If a candidate has worked in overseas jurisdictions such as Africa, the Caribbean, or Russia, expect it to take longer. These countries still largely rely on paper files and do not have fully digitized records, meaning requests for information generally take longer than the UK, the US or most of Europe.

On average, professional candidate due diligence takes between 10 and 15 working days. Resist the temptation, when waiting for the last pieces of information to be assembled, to assume the rest will tell you the same story. Only act on the evidence actually collected.

When to start due diligence on candidates?

Due diligence should begin as soon as possible for shortlisted candidates, certainly in time to inform a second interview. The benefits are that any red red flags raised during vetting create opportunities to seek answers from candidates, who may well be able to reassure you with their own explanations.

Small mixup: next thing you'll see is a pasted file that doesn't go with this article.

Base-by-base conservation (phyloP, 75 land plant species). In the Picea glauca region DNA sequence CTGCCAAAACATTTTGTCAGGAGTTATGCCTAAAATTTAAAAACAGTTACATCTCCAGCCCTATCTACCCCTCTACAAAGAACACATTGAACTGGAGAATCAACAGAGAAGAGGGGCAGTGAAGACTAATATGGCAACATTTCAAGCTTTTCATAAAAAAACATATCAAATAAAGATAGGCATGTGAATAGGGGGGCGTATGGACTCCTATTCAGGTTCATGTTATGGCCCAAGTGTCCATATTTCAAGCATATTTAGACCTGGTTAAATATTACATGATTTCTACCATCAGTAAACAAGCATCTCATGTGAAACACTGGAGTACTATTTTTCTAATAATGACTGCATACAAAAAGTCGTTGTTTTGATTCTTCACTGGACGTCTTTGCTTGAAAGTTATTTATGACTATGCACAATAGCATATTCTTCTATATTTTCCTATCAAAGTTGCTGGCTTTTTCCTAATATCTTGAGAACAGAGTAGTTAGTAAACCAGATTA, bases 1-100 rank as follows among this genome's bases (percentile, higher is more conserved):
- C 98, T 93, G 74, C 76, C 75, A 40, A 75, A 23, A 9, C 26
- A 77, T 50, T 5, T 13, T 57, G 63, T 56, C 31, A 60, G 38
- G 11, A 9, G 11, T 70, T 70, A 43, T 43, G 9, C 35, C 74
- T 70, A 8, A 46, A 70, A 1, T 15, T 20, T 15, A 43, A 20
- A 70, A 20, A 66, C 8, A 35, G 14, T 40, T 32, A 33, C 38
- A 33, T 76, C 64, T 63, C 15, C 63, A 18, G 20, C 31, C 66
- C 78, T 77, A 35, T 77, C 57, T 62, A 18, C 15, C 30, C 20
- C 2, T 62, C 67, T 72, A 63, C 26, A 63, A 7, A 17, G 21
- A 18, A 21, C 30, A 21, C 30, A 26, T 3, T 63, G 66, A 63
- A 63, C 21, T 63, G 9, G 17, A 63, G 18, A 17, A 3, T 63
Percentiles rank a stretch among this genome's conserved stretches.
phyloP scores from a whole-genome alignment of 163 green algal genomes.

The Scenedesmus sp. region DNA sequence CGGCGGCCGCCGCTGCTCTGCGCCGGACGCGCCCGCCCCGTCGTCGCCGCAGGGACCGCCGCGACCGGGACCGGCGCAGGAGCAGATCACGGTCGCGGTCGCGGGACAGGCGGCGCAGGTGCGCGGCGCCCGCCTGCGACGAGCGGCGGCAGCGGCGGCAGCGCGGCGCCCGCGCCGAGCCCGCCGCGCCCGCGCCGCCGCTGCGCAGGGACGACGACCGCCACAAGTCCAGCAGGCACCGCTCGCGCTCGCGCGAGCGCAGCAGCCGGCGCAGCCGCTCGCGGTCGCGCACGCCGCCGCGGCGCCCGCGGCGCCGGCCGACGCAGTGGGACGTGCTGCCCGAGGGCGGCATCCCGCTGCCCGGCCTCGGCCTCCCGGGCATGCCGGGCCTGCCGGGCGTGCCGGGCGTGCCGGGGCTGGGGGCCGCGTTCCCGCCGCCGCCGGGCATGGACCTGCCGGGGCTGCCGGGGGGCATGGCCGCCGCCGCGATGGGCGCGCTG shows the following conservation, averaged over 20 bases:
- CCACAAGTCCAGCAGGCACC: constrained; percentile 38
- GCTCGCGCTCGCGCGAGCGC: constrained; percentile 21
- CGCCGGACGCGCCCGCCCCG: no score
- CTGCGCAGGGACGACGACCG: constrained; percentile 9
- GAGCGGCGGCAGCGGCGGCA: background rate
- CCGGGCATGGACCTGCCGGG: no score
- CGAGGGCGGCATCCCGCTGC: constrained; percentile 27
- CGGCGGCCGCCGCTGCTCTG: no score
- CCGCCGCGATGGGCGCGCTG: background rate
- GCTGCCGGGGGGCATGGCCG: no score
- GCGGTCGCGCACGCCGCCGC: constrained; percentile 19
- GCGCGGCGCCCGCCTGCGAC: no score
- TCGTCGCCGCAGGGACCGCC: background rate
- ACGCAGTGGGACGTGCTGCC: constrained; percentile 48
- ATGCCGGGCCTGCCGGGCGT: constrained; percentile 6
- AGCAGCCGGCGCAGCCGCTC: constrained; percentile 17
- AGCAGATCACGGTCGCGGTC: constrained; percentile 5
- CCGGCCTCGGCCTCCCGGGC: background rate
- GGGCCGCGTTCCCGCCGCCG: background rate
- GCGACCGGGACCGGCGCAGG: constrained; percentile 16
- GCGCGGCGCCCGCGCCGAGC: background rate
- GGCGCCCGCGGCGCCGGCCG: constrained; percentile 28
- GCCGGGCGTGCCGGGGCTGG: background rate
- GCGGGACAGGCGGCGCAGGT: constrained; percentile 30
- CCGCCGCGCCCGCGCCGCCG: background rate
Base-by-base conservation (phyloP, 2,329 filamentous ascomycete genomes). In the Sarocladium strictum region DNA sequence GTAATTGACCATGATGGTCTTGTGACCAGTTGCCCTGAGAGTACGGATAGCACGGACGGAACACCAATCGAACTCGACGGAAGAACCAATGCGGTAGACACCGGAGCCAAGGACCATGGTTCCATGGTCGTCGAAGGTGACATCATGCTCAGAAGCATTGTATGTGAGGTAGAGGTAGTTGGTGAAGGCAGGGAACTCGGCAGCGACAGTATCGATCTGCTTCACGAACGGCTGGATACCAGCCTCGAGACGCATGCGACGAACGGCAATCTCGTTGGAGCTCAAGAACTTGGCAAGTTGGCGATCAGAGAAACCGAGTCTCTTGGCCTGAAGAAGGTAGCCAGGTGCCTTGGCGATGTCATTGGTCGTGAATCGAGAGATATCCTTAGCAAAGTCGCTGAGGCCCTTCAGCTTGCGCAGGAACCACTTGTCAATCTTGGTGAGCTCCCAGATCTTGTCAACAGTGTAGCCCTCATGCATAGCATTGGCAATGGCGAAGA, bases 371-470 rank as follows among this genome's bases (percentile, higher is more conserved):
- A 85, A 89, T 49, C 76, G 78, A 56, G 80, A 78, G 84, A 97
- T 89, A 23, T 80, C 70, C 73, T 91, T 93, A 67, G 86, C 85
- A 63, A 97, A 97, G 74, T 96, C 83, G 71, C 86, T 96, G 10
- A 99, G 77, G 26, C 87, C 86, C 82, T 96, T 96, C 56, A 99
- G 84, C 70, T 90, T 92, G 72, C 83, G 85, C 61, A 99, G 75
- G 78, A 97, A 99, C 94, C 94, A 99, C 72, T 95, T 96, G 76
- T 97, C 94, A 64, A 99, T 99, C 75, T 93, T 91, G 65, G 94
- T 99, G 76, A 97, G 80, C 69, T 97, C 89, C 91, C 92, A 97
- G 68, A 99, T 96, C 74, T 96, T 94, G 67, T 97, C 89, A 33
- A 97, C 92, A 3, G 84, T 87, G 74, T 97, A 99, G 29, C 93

It’s not a good idea to ask your tough questions right at the end of the interviewing process which is when you should be moving towards negotiations on salaries and benefits.

Look out for the most common faults in a CV

From our experience, the most common anomalies appear in job histories. These often occur when a previous employment may have only lasted a few months and has been ‘lost’ from a candidate’s CV. However, discovering more about unsuccessful roles, or ‘lost months’ often produces the most revealing information.

Another common anomaly relates to a subject’s education. We find candidates might have listed their attendance at universities but not mention that they did not actually complete the degree course on their CV.

Where possible, and particularly when you have the subject’s consent, it is always wise to obtain copies of their exam certificate.

Outsourcing candidate DD to a third party

For busy directors of small businesses there are considerable time costs to CV vetting.